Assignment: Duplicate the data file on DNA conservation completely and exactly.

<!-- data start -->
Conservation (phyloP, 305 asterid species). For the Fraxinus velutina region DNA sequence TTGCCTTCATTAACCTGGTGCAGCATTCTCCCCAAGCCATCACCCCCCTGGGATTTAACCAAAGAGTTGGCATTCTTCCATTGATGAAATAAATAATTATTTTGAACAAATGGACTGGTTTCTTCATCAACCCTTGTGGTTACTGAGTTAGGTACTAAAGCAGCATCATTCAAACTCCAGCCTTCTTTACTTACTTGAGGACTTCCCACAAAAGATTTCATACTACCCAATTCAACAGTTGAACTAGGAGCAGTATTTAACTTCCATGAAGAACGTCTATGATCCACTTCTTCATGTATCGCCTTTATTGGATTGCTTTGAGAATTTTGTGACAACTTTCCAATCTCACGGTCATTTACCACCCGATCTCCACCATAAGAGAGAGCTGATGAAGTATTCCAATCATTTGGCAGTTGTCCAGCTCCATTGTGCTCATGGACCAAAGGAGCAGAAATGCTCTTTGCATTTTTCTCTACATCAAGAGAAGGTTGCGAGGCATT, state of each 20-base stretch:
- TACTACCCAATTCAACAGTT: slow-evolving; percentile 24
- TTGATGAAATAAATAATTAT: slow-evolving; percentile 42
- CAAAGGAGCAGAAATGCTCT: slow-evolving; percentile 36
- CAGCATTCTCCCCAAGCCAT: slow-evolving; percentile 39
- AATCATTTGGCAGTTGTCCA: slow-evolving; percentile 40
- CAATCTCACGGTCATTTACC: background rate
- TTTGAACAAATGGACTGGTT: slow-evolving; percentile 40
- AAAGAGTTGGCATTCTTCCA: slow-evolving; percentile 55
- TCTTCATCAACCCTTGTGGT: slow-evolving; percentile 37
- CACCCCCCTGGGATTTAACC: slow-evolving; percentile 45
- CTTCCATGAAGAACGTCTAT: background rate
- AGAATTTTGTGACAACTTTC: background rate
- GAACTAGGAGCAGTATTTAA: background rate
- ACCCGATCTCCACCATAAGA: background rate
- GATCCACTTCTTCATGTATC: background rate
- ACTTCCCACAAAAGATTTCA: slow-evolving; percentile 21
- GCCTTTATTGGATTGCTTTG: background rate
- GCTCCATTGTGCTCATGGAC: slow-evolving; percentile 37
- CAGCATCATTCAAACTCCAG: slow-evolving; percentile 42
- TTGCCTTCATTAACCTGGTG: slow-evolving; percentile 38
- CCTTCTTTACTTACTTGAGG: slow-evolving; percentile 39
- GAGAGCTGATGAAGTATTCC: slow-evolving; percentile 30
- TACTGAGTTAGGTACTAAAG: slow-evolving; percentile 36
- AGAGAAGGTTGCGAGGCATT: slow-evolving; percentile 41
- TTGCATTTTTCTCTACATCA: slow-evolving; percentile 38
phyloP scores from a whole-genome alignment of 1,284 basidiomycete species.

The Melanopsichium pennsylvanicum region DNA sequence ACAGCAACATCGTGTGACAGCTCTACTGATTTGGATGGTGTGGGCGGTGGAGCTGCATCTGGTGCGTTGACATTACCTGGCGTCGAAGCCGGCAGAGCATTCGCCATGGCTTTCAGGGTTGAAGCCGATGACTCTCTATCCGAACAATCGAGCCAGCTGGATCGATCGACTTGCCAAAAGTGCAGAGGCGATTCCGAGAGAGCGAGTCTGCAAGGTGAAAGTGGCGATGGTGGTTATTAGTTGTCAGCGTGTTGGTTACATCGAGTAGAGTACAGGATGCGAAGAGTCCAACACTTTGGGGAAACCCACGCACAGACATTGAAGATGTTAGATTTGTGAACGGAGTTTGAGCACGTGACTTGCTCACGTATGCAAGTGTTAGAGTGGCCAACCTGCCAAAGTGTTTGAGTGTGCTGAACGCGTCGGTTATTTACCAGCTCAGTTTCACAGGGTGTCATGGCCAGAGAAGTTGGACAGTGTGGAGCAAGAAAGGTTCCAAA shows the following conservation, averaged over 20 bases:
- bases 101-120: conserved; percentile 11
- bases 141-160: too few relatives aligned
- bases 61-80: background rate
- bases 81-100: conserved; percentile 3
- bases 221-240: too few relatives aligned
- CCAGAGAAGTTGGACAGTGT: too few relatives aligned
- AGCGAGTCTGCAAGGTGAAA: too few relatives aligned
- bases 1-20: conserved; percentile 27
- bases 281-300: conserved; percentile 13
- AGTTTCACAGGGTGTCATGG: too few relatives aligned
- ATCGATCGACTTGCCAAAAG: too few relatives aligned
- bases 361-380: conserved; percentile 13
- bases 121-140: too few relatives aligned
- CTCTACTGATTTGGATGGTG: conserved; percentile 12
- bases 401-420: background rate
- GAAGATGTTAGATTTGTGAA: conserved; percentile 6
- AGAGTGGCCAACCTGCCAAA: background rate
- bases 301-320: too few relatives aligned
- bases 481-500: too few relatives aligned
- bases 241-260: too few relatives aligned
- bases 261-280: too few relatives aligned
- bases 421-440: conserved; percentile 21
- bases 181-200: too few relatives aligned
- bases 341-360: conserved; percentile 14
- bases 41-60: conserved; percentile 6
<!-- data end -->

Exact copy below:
Conservation (phyloP, 305 asterid species). For the Fraxinus velutina region DNA sequence TTGCCTTCATTAACCTGGTGCAGCATTCTCCCCAAGCCATCACCCCCCTGGGATTTAACCAAAGAGTTGGCATTCTTCCATTGATGAAATAAATAATTATTTTGAACAAATGGACTGGTTTCTTCATCAACCCTTGTGGTTACTGAGTTAGGTACTAAAGCAGCATCATTCAAACTCCAGCCTTCTTTACTTACTTGAGGACTTCCCACAAAAGATTTCATACTACCCAATTCAACAGTTGAACTAGGAGCAGTATTTAACTTCCATGAAGAACGTCTATGATCCACTTCTTCATGTATCGCCTTTATTGGATTGCTTTGAGAATTTTGTGACAACTTTCCAATCTCACGGTCATTTACCACCCGATCTCCACCATAAGAGAGAGCTGATGAAGTATTCCAATCATTTGGCAGTTGTCCAGCTCCATTGTGCTCATGGACCAAAGGAGCAGAAATGCTCTTTGCATTTTTCTCTACATCAAGAGAAGGTTGCGAGGCATT, state of each 20-base stretch:
- TACTACCCAATTCAACAGTT: slow-evolving; percentile 24
- TTGATGAAATAAATAATTAT: slow-evolving; percentile 42
- CAAAGGAGCAGAAATGCTCT: slow-evolving; percentile 36
- CAGCATTCTCCCCAAGCCAT: slow-evolving; percentile 39
- AATCATTTGGCAGTTGTCCA: slow-evolving; percentile 40
- CAATCTCACGGTCATTTACC: background rate
- TTTGAACAAATGGACTGGTT: slow-evolving; percentile 40
- AAAGAGTTGGCATTCTTCCA: slow-evolving; percentile 55
- TCTTCATCAACCCTTGTGGT: slow-evolving; percentile 37
- CACCCCCCTGGGATTTAACC: slow-evolving; percentile 45
- CTTCCATGAAGAACGTCTAT: background rate
- AGAATTTTGTGACAACTTTC: background rate
- GAACTAGGAGCAGTATTTAA: background rate
- ACCCGATCTCCACCATAAGA: background rate
- GATCCACTTCTTCATGTATC: background rate
- ACTTCCCACAAAAGATTTCA: slow-evolving; percentile 21
- GCCTTTATTGGATTGCTTTG: background rate
- GCTCCATTGTGCTCATGGAC: slow-evolving; percentile 37
- CAGCATCATTCAAACTCCAG: slow-evolving; percentile 42
- TTGCCTTCATTAACCTGGTG: slow-evolving; percentile 38
- CCTTCTTTACTTACTTGAGG: slow-evolving; percentile 39
- GAGAGCTGATGAAGTATTCC: slow-evolving; percentile 30
- TACTGAGTTAGGTACTAAAG: slow-evolving; percentile 36
- AGAGAAGGTTGCGAGGCATT: slow-evolving; percentile 41
- TTGCATTTTTCTCTACATCA: slow-evolving; percentile 38
phyloP scores from a whole-genome alignment of 1,284 basidiomycete species.

The Melanopsichium pennsylvanicum region DNA sequence ACAGCAACATCGTGTGACAGCTCTACTGATTTGGATGGTGTGGGCGGTGGAGCTGCATCTGGTGCGTTGACATTACCTGGCGTCGAAGCCGGCAGAGCATTCGCCATGGCTTTCAGGGTTGAAGCCGATGACTCTCTATCCGAACAATCGAGCCAGCTGGATCGATCGACTTGCCAAAAGTGCAGAGGCGATTCCGAGAGAGCGAGTCTGCAAGGTGAAAGTGGCGATGGTGGTTATTAGTTGTCAGCGTGTTGGTTACATCGAGTAGAGTACAGGATGCGAAGAGTCCAACACTTTGGGGAAACCCACGCACAGACATTGAAGATGTTAGATTTGTGAACGGAGTTTGAGCACGTGACTTGCTCACGTATGCAAGTGTTAGAGTGGCCAACCTGCCAAAGTGTTTGAGTGTGCTGAACGCGTCGGTTATTTACCAGCTCAGTTTCACAGGGTGTCATGGCCAGAGAAGTTGGACAGTGTGGAGCAAGAAAGGTTCCAAA shows the following conservation, averaged over 20 bases:
- bases 101-120: conserved; percentile 11
- bases 141-160: too few relatives aligned
- bases 61-80: background rate
- bases 81-100: conserved; percentile 3
- bases 221-240: too few relatives aligned
- CCAGAGAAGTTGGACAGTGT: too few relatives aligned
- AGCGAGTCTGCAAGGTGAAA: too few relatives aligned
- bases 1-20: conserved; percentile 27
- bases 281-300: conserved; percentile 13
- AGTTTCACAGGGTGTCATGG: too few relatives aligned
- ATCGATCGACTTGCCAAAAG: too few relatives aligned
- bases 361-380: conserved; percentile 13
- bases 121-140: too few relatives aligned
- CTCTACTGATTTGGATGGTG: conserved; percentile 12
- bases 401-420: background rate
- GAAGATGTTAGATTTGTGAA: conserved; percentile 6
- AGAGTGGCCAACCTGCCAAA: background rate
- bases 301-320: too few relatives aligned
- bases 481-500: too few relatives aligned
- bases 241-260: too few relatives aligned
- bases 261-280: too few relatives aligned
- bases 421-440: conserved; percentile 21
- bases 181-200: too few relatives aligned
- bases 341-360: conserved; percentile 14
- bases 41-60: conserved; percentile 6